Good Riddance is a reflection on the way Westerner’s impose their lifestyle on the Indigenous people of Australia. Its purpose is to reflect the reactions to and consequences of, Westernisation. I wrote this piece orgininally in one of my year 12 literature creative writing SAC's, then further developed it to submit as an english writing folio piece. It was inspired by a short story written by Janette Turner Hospital.
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"I don't think he's gonna stop." Blood was running down his back, rivers changing course and flooding. Another day another flogging, no not the usual, Mr. Brady had slipped under a tide of rage. The veins in his neck dilated with hatred.
"Don't cry; don't let him get to you. Think of something else, not the pain, something else...
A hiss of air and the crack of leather broke the boy’s concentration. A memory half forgotten slipped to his conscience, silencing the cane.
"We come from the Yolngu" a weathered voice whispered.
“...yeah think about that, not the pain...”
"We follow the birds, wander from billabong to river"
“...wait who wanders? What were they saying? He’s stopped, where is the cane? He's stopped."
The boy’s thoughts straightened, focused. The tide was spent, Mr. Brady's hard cane broken.
"Get back to your seat" The boy’s blood stained the floor, Mr Brady's hands and the horrified classmates minds. He stood on shaking legs, chin held high and walked from the room.
"Good riddance, bad blood in that one," muttered Mr. Brady as the boy left.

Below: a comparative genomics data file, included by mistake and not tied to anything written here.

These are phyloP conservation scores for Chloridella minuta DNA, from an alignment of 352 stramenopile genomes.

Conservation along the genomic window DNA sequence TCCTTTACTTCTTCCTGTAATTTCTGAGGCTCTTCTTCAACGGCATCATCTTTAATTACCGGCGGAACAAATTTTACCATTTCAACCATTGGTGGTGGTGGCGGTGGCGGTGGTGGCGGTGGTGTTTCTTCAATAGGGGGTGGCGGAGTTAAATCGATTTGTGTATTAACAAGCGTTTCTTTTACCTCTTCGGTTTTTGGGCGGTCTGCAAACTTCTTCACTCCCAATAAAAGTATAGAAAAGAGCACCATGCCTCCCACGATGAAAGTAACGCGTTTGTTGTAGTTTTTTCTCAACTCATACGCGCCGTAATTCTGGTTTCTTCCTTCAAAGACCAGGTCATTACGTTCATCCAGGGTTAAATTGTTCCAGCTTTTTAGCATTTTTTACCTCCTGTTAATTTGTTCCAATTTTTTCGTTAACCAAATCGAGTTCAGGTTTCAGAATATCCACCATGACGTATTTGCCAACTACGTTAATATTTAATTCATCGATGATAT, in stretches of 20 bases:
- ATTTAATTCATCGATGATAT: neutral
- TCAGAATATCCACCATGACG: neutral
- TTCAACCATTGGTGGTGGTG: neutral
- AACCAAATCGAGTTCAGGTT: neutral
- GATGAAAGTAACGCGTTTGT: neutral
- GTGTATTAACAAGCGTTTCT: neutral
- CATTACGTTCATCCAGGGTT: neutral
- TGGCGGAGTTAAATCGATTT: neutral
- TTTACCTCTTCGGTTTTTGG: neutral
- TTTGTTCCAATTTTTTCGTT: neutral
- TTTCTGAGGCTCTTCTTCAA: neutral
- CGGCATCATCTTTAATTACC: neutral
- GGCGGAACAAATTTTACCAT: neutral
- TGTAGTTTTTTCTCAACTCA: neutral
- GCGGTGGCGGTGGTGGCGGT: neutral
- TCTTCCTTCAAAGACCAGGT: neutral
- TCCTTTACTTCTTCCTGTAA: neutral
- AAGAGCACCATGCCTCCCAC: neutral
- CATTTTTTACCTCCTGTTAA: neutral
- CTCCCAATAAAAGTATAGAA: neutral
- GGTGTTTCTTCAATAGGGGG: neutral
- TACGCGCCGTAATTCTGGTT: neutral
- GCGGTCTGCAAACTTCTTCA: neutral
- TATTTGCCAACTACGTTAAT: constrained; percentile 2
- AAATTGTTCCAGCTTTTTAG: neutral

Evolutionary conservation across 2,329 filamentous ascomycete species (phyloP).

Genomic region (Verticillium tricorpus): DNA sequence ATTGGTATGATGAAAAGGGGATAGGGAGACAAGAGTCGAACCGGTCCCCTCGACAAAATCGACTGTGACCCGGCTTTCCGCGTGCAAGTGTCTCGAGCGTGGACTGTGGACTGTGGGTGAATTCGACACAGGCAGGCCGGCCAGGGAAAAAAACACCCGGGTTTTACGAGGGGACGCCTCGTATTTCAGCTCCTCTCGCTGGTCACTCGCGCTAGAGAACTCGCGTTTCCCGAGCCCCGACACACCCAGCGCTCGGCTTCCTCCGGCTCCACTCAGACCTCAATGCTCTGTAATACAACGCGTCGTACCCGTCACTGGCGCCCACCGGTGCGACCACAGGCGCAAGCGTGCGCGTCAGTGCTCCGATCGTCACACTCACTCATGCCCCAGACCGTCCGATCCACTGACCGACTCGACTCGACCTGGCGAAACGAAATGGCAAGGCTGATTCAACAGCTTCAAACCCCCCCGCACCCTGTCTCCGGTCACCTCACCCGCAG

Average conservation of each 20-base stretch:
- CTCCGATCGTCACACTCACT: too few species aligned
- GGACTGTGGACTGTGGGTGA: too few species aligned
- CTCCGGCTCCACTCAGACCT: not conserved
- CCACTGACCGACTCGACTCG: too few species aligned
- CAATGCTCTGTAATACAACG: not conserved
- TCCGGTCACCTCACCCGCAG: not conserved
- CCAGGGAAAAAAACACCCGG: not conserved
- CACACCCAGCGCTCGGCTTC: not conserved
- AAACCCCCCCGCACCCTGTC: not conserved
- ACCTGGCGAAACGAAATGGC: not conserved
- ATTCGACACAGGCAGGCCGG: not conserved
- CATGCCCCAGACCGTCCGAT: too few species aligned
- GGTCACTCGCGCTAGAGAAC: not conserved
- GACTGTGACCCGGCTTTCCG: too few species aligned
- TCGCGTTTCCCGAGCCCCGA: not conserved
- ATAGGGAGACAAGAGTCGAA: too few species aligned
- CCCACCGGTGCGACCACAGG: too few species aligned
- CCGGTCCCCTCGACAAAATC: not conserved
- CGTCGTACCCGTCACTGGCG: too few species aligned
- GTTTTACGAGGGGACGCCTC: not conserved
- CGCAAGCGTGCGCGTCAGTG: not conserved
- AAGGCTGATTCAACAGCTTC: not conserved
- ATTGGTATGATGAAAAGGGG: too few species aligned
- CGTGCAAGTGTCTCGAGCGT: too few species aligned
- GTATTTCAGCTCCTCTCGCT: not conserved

The afternoon was soft and moist, the ground not quite crunching under his steps. Breakfast creek opened up ahead, revealing overhanging gums and a rusted river boat. Approaching his house, the boy's footsteps became sluggish. It was the shoes. "Why do we need shoes anyway" he thought. "You can't feel the mud under them, can't track silently" ripping them off, he threw them into the usual hollow tree trunk.
"How come you always take your shoes off?" she'd asked
"Coz" he’d answered.
Walking into the cool brown water of breakfast creek, the boy washes his welted back. "Scars will remain to remind me. Pain, they always cause pain." the water turned pink, clearing away the pain, the memory. After a time of unmoving, unfeeling the boy climbed onto the boat. Cut the tie. He left the pain behind and the tide took over. The rusted river boat flowed.
“Seven times eight? Come on, speak up!” he mumbled an answer, wrong again.
“That’s not good enough! You didn’t study last night did you? Your kind never studies! If you’re not going to willingly learn this I’ll beat it into you! Stand up!” a hiss of air and the crack of leather…
Unrestful slumber gripped the boy. Questions and answers colliding in his dreams.
"You come from the Yolngu. We are wanderers" the ageless voice was louder now.
"...wandering... who wondered? They did! For forty years, searching for their Promised Land, the Israelites... promised land? Where’s mine?"
"We follow the birds, boy."
The boat rested against a foreign bank. Muddy water lapping at the hull. His eyes searched the new surroundings. Untouched, unchanged, unknown. Nothing to taint him or his heritage. No canes or straps, numbers or letters. Just earth. Stepping off the boat his toes slid into the mud. About to step forward, the boy suddenly felt trapped. The tie, it was the tie. "Why do I have to wear a tie anyway?" he thought. "It stops you from making proper bird calls." Ripping it off, he threw it into the boat. His shirt followed.
"Why do you always take your shoes off?"
A noise attracted his attention, a bird! Mr. Kingfisher. The bravest and most cunning. Something to aspire to.
"We follow the birds"
No more traces of them. Free as the land, as the birds, the boy moves ahead. He shadowed the kingfishers, searching for his heritage, his culture, his totem, and his people. Weaving under over and around the earth. The boy ran.
"Coz...I don't like the trappings of you white fella's."
- Guilty gets no sleep in the last slow hours of morning, experience is cheap I should of listened to the warning